'But it's given more confidence and it's changed my life. The team members who have already competed at the Paralympic Games have been very supportive, the men as well as the women - it's going to be a huge thing. Hopefully the home crowd will spur us on.'

Amy Ottaway

Sport: Goalball

From: Norwich

Age: 18

Schedule (Copper Box)

Thursday, August 30: 6.30pm preliminary round group A, China v Great Britain; Friday, August 31: 3pm preliminary round group A, Finland v Great Britain; Sunday, September 2: 9am preliminary round group A, Great Britain v Brazil; Tuesday, September 4: 9am preliminary round group A, Great Britain v Denmark.

Amy Ottaway always said she was going to be in the Paralympics - and this summer, her dream will come true.

The registered blind teenager will be in action in the fast-paced indoor sport of goalball at the Copper Box.

The Wymondham College student picked up the dynamic sport at a Norwich and Norfolk Goalball Club taster session and was then spotted by national coaches.

Goalball involves teams of three throwing a 1.25kg bell-filled ball towards the opponent's goal. Defenders hurl themselves full length to block the shots and then return the shot.

The game was originally devised as a rehabilitation for visually impaired World War Two veterans but has developed into an action-packed sport relying on agility and instinct as all players where black-out shades.

'It is an amazing sport, there is no feeling like it,' said Ottaway. 'It is unique, fast-paced, full of adrenaline and team work is essential. It is a level playing field because everyone has the shades.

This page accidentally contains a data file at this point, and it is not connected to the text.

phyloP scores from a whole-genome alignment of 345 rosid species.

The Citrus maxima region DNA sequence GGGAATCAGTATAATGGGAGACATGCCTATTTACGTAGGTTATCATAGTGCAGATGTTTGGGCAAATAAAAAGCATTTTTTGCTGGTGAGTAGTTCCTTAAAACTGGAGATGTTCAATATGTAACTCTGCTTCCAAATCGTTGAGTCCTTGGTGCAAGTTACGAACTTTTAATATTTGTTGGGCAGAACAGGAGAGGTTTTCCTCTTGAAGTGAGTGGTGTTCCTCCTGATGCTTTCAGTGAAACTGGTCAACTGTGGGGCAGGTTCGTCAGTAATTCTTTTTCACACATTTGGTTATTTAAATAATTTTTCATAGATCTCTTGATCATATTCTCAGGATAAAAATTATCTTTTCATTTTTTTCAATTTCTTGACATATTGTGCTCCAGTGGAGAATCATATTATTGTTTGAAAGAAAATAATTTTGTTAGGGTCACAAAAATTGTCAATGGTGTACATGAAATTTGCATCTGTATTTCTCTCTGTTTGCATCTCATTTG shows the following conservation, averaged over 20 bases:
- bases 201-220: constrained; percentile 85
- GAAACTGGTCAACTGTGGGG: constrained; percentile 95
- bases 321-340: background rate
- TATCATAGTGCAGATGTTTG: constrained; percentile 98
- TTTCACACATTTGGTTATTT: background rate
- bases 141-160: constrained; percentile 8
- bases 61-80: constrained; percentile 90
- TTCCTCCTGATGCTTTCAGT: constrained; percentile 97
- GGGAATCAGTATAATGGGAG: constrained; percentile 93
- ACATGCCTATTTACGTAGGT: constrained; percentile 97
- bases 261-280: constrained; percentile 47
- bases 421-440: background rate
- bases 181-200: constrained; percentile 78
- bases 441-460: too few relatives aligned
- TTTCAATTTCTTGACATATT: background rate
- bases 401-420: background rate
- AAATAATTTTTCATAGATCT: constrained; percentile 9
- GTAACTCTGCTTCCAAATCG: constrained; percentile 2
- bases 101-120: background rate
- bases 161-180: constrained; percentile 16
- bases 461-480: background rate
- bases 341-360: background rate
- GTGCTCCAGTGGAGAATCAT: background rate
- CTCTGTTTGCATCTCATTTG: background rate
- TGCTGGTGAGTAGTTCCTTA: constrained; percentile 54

'There is marked string on the court to help you move around but you get to know where you are by instinct. Ever since I was a little child I said I was going to be in the Paralympics – I never knew at which sport. It was like other kids saying they were going to be famous one day. For me it was always about the Paralympics and now I've made it. It is fantastic.'

In the run-up to the Games, the 18-year-old has been fitting in gym sessions and regular cross-country trips to Winchester for squad training.

She said she was now looking forward for the Games to begin. 'It's going to be great,' she said. 'I'm really, really excited. Team GB did so well in the Olympic Games and it really does inspire you - you know the British public is behind you 100 per cent, which is a real boost.'

Jody Cundy

Sport: Track cycling – 1km time trial, team sprint, 4km pursuit C4

From: Walpole St Andrew

Age: 33

Schedule (velodrome): Friday, August 31: time trial, Saturday, September 1: individual pursuit, Sunday, September 2: team sprint.

One of the 2012 poster boys, Jody Cundy returned from the 2012 UCI Para-Cycling Track World Championships in LA with a gold, silver and bronze.

That was pretty much it for track meetings leading to London. Cundy's confirmed selection means the Walpole St Andrew star is likely to compete in the team sprint, C4 1km time-trial and individual pursuit.

The 33-year-old said he has taken inspiration from the success of his Olympic cycling counterparts over the last few weeks as he makes his final preparations for the Paralympic Games.

Including Bradley Wiggins's time trial triumph, Team GB came away with a mighty haul of eight cycling gold medals from the London Olympics, the squad handling the significant weight of expectation upon them impressively by truly rising to the occasion.

The spotlight and high hopes of a watching nation now transfer to the Paralympic cycling team, who won 17 golds at the 2008 Beijing Games.

Cundy, who last week unveiled his new prosthetic leg, said: 'For me, the Olympics were pretty mind-blowing. Normally it is a good motivational tool before you go to the Paralympics – you sit and watch the most amazing athletes in the world do their thing, and then you try to emulate them and create your own bits of history a couple of weeks later.